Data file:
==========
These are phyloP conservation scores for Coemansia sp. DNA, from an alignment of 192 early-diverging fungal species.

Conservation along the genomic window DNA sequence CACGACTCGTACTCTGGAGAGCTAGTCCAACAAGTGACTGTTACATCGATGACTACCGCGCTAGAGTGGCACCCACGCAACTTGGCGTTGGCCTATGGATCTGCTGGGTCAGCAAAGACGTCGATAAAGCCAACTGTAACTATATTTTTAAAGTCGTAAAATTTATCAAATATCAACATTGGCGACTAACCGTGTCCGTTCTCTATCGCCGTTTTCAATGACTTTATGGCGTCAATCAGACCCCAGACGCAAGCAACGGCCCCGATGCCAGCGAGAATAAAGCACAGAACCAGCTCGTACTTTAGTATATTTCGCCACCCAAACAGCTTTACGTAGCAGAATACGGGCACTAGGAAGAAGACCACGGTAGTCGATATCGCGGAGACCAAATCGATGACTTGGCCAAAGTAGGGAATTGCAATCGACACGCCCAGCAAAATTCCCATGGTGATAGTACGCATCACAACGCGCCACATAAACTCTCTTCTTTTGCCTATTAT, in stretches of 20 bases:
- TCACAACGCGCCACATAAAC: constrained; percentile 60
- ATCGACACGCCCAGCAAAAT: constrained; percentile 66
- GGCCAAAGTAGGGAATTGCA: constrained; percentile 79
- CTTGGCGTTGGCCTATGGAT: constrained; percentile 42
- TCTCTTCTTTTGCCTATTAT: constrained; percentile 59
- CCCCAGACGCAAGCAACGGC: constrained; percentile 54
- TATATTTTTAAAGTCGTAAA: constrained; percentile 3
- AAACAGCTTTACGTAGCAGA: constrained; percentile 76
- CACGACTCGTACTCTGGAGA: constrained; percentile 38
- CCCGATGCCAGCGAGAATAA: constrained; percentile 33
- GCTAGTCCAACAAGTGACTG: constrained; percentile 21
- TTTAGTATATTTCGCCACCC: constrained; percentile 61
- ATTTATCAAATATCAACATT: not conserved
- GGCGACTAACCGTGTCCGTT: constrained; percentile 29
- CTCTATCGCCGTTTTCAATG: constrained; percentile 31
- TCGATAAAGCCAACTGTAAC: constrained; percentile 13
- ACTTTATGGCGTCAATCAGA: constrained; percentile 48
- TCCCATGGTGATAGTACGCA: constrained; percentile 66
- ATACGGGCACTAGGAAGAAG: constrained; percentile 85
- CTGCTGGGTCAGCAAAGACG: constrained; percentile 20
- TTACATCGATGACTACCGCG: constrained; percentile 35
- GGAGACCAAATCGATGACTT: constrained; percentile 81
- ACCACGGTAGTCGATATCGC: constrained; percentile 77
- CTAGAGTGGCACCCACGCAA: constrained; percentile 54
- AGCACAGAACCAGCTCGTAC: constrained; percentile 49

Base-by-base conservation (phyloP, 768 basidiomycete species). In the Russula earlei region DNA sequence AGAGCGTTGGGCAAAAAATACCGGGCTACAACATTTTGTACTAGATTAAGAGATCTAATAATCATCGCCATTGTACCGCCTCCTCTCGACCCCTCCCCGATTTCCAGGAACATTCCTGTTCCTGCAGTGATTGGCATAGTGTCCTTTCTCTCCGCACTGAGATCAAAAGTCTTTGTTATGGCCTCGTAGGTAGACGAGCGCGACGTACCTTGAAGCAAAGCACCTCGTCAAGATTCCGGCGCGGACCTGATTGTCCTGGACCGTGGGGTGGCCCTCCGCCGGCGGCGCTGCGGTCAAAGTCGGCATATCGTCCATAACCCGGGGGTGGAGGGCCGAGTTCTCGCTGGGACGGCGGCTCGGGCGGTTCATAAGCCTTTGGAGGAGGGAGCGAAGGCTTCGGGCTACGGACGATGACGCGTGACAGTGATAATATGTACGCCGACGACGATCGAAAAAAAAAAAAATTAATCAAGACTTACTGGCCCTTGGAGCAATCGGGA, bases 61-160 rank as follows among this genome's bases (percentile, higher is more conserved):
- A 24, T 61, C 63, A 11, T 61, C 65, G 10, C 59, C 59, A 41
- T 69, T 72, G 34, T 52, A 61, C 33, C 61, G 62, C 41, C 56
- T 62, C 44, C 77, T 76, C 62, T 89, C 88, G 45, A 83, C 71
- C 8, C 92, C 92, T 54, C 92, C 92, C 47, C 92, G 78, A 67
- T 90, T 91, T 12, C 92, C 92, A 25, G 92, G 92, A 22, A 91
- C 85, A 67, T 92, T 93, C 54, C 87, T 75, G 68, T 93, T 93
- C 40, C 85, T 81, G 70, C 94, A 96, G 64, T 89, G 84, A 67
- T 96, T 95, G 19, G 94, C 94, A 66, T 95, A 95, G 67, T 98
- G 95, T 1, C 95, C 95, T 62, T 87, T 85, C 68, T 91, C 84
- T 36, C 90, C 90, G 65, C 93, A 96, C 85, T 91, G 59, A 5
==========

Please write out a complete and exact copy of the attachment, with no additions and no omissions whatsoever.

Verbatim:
These are phyloP conservation scores for Coemansia sp. DNA, from an alignment of 192 early-diverging fungal species.

Conservation along the genomic window DNA sequence CACGACTCGTACTCTGGAGAGCTAGTCCAACAAGTGACTGTTACATCGATGACTACCGCGCTAGAGTGGCACCCACGCAACTTGGCGTTGGCCTATGGATCTGCTGGGTCAGCAAAGACGTCGATAAAGCCAACTGTAACTATATTTTTAAAGTCGTAAAATTTATCAAATATCAACATTGGCGACTAACCGTGTCCGTTCTCTATCGCCGTTTTCAATGACTTTATGGCGTCAATCAGACCCCAGACGCAAGCAACGGCCCCGATGCCAGCGAGAATAAAGCACAGAACCAGCTCGTACTTTAGTATATTTCGCCACCCAAACAGCTTTACGTAGCAGAATACGGGCACTAGGAAGAAGACCACGGTAGTCGATATCGCGGAGACCAAATCGATGACTTGGCCAAAGTAGGGAATTGCAATCGACACGCCCAGCAAAATTCCCATGGTGATAGTACGCATCACAACGCGCCACATAAACTCTCTTCTTTTGCCTATTAT, in stretches of 20 bases:
- TCACAACGCGCCACATAAAC: constrained; percentile 60
- ATCGACACGCCCAGCAAAAT: constrained; percentile 66
- GGCCAAAGTAGGGAATTGCA: constrained; percentile 79
- CTTGGCGTTGGCCTATGGAT: constrained; percentile 42
- TCTCTTCTTTTGCCTATTAT: constrained; percentile 59
- CCCCAGACGCAAGCAACGGC: constrained; percentile 54
- TATATTTTTAAAGTCGTAAA: constrained; percentile 3
- AAACAGCTTTACGTAGCAGA: constrained; percentile 76
- CACGACTCGTACTCTGGAGA: constrained; percentile 38
- CCCGATGCCAGCGAGAATAA: constrained; percentile 33
- GCTAGTCCAACAAGTGACTG: constrained; percentile 21
- TTTAGTATATTTCGCCACCC: constrained; percentile 61
- ATTTATCAAATATCAACATT: not conserved
- GGCGACTAACCGTGTCCGTT: constrained; percentile 29
- CTCTATCGCCGTTTTCAATG: constrained; percentile 31
- TCGATAAAGCCAACTGTAAC: constrained; percentile 13
- ACTTTATGGCGTCAATCAGA: constrained; percentile 48
- TCCCATGGTGATAGTACGCA: constrained; percentile 66
- ATACGGGCACTAGGAAGAAG: constrained; percentile 85
- CTGCTGGGTCAGCAAAGACG: constrained; percentile 20
- TTACATCGATGACTACCGCG: constrained; percentile 35
- GGAGACCAAATCGATGACTT: constrained; percentile 81
- ACCACGGTAGTCGATATCGC: constrained; percentile 77
- CTAGAGTGGCACCCACGCAA: constrained; percentile 54
- AGCACAGAACCAGCTCGTAC: constrained; percentile 49

Base-by-base conservation (phyloP, 768 basidiomycete species). In the Russula earlei region DNA sequence AGAGCGTTGGGCAAAAAATACCGGGCTACAACATTTTGTACTAGATTAAGAGATCTAATAATCATCGCCATTGTACCGCCTCCTCTCGACCCCTCCCCGATTTCCAGGAACATTCCTGTTCCTGCAGTGATTGGCATAGTGTCCTTTCTCTCCGCACTGAGATCAAAAGTCTTTGTTATGGCCTCGTAGGTAGACGAGCGCGACGTACCTTGAAGCAAAGCACCTCGTCAAGATTCCGGCGCGGACCTGATTGTCCTGGACCGTGGGGTGGCCCTCCGCCGGCGGCGCTGCGGTCAAAGTCGGCATATCGTCCATAACCCGGGGGTGGAGGGCCGAGTTCTCGCTGGGACGGCGGCTCGGGCGGTTCATAAGCCTTTGGAGGAGGGAGCGAAGGCTTCGGGCTACGGACGATGACGCGTGACAGTGATAATATGTACGCCGACGACGATCGAAAAAAAAAAAAATTAATCAAGACTTACTGGCCCTTGGAGCAATCGGGA, bases 61-160 rank as follows among this genome's bases (percentile, higher is more conserved):
- A 24, T 61, C 63, A 11, T 61, C 65, G 10, C 59, C 59, A 41
- T 69, T 72, G 34, T 52, A 61, C 33, C 61, G 62, C 41, C 56
- T 62, C 44, C 77, T 76, C 62, T 89, C 88, G 45, A 83, C 71
- C 8, C 92, C 92, T 54, C 92, C 92, C 47, C 92, G 78, A 67
- T 90, T 91, T 12, C 92, C 92, A 25, G 92, G 92, A 22, A 91
- C 85, A 67, T 92, T 93, C 54, C 87, T 75, G 68, T 93, T 93
- C 40, C 85, T 81, G 70, C 94, A 96, G 64, T 89, G 84, A 67
- T 96, T 95, G 19, G 94, C 94, A 66, T 95, A 95, G 67, T 98
- G 95, T 1, C 95, C 95, T 62, T 87, T 85, C 68, T 91, C 84
- T 36, C 90, C 90, G 65, C 93, A 96, C 85, T 91, G 59, A 5